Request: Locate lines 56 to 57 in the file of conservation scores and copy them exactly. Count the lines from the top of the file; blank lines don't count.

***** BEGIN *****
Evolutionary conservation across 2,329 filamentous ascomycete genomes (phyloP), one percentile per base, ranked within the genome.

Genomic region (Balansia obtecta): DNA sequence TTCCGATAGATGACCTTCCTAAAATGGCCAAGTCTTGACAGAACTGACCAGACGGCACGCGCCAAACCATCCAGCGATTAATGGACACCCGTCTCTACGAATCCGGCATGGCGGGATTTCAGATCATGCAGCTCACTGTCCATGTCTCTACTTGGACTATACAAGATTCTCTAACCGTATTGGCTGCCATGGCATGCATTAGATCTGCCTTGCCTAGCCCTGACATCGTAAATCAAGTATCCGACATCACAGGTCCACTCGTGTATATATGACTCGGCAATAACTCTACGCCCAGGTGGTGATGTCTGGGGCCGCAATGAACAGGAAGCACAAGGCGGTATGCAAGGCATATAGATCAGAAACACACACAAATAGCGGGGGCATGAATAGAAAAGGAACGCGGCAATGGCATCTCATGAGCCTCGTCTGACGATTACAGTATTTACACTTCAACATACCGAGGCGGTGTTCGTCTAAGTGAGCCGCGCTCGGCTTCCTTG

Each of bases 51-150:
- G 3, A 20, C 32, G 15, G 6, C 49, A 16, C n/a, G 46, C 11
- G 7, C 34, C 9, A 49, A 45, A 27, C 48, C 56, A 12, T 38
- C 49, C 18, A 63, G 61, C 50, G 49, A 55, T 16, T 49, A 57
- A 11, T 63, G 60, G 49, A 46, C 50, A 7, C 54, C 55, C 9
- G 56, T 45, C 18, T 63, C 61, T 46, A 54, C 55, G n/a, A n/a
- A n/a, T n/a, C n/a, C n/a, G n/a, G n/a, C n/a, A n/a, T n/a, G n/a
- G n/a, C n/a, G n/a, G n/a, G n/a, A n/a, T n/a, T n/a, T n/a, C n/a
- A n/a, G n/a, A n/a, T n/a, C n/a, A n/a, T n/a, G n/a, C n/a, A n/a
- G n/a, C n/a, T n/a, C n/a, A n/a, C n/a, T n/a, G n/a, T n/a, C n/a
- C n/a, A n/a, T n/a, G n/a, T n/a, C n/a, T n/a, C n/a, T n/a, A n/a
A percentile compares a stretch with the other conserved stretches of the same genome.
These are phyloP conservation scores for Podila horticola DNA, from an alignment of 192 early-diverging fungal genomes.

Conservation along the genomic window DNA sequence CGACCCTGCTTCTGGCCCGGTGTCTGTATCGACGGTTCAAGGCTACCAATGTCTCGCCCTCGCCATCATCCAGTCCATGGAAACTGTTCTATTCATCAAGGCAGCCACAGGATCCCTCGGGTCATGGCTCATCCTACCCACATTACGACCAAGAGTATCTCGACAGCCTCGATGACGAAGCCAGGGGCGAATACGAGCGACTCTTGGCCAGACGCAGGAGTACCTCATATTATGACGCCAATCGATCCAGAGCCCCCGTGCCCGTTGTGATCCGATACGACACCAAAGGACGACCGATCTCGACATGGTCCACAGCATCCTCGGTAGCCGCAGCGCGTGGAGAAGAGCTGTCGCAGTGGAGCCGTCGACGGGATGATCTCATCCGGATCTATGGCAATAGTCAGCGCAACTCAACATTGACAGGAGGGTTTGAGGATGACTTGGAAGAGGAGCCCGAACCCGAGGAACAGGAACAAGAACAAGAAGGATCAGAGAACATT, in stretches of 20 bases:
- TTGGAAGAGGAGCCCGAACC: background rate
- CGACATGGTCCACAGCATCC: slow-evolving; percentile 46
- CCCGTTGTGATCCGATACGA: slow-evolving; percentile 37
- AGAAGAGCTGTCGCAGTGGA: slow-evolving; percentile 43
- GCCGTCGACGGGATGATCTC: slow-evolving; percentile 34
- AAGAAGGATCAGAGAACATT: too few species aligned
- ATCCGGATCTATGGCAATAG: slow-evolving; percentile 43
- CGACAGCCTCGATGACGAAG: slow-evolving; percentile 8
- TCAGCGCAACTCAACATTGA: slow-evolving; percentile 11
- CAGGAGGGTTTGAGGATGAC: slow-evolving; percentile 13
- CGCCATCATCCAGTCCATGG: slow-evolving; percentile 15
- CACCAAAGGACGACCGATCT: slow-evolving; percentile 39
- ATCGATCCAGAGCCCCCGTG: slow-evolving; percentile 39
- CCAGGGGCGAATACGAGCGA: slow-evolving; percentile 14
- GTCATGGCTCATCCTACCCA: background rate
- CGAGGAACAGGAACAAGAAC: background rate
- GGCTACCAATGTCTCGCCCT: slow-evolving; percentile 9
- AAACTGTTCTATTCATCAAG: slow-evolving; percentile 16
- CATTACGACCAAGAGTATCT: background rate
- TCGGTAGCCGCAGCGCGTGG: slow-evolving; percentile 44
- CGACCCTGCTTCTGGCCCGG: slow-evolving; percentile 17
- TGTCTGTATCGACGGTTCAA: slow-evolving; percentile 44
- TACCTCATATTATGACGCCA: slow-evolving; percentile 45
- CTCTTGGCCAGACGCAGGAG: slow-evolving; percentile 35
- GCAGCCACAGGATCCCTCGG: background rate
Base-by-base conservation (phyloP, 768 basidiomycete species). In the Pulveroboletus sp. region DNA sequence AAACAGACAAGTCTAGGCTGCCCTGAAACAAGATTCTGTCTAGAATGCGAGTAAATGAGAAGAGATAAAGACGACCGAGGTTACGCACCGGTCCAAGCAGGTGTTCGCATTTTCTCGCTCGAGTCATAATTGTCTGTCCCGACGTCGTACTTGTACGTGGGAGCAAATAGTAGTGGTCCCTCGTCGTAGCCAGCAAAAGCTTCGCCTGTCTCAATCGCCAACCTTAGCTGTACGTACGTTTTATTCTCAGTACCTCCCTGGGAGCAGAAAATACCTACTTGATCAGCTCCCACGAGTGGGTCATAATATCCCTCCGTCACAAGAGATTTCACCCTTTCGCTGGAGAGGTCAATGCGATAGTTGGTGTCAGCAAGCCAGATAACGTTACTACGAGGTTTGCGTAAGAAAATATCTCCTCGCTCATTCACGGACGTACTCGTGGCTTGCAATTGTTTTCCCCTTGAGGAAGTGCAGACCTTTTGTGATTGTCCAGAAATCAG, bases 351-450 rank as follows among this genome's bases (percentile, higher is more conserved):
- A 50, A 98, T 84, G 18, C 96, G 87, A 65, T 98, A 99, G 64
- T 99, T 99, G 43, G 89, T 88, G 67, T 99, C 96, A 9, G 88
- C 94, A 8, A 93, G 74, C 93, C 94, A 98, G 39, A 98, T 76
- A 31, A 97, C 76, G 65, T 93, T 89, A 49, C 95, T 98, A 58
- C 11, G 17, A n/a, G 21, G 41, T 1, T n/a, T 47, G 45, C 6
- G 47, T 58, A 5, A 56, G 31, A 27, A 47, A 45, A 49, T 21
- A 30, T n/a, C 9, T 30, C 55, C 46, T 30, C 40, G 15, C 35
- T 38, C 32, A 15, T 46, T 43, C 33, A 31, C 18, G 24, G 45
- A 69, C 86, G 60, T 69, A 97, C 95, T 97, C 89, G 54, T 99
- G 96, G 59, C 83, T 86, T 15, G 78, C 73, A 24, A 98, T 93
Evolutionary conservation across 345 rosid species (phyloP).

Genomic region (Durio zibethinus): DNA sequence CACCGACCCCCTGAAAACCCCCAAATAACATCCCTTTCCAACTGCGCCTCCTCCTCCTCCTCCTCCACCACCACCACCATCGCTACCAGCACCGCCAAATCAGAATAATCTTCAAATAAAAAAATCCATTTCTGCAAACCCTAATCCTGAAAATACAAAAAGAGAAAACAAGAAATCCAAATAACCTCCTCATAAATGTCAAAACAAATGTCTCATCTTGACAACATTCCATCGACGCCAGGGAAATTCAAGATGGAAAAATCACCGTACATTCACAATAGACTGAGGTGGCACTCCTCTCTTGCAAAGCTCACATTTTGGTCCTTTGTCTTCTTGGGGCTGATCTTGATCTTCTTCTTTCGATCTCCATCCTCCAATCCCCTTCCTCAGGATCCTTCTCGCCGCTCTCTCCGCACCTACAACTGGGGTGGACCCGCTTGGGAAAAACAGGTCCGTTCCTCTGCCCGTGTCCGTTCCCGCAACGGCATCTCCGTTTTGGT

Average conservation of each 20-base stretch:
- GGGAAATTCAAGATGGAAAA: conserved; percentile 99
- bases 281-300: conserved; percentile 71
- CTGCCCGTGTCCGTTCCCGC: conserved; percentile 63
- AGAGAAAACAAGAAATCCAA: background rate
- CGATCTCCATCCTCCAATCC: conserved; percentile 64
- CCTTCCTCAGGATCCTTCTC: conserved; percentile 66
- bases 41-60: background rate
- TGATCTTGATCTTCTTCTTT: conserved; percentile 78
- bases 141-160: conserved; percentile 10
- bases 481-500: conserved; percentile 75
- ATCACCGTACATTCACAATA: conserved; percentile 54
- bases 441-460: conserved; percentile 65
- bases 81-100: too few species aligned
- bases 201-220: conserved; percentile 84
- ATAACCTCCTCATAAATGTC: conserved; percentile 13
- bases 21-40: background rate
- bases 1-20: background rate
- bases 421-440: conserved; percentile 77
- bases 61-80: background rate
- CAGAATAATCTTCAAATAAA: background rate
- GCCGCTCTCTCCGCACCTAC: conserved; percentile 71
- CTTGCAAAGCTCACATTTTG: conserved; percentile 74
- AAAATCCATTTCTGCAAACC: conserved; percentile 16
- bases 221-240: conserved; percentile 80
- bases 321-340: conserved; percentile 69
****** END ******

- GGGAAATTCAAGATGGAAAA: conserved; percentile 99
- bases 281-300: conserved; percentile 71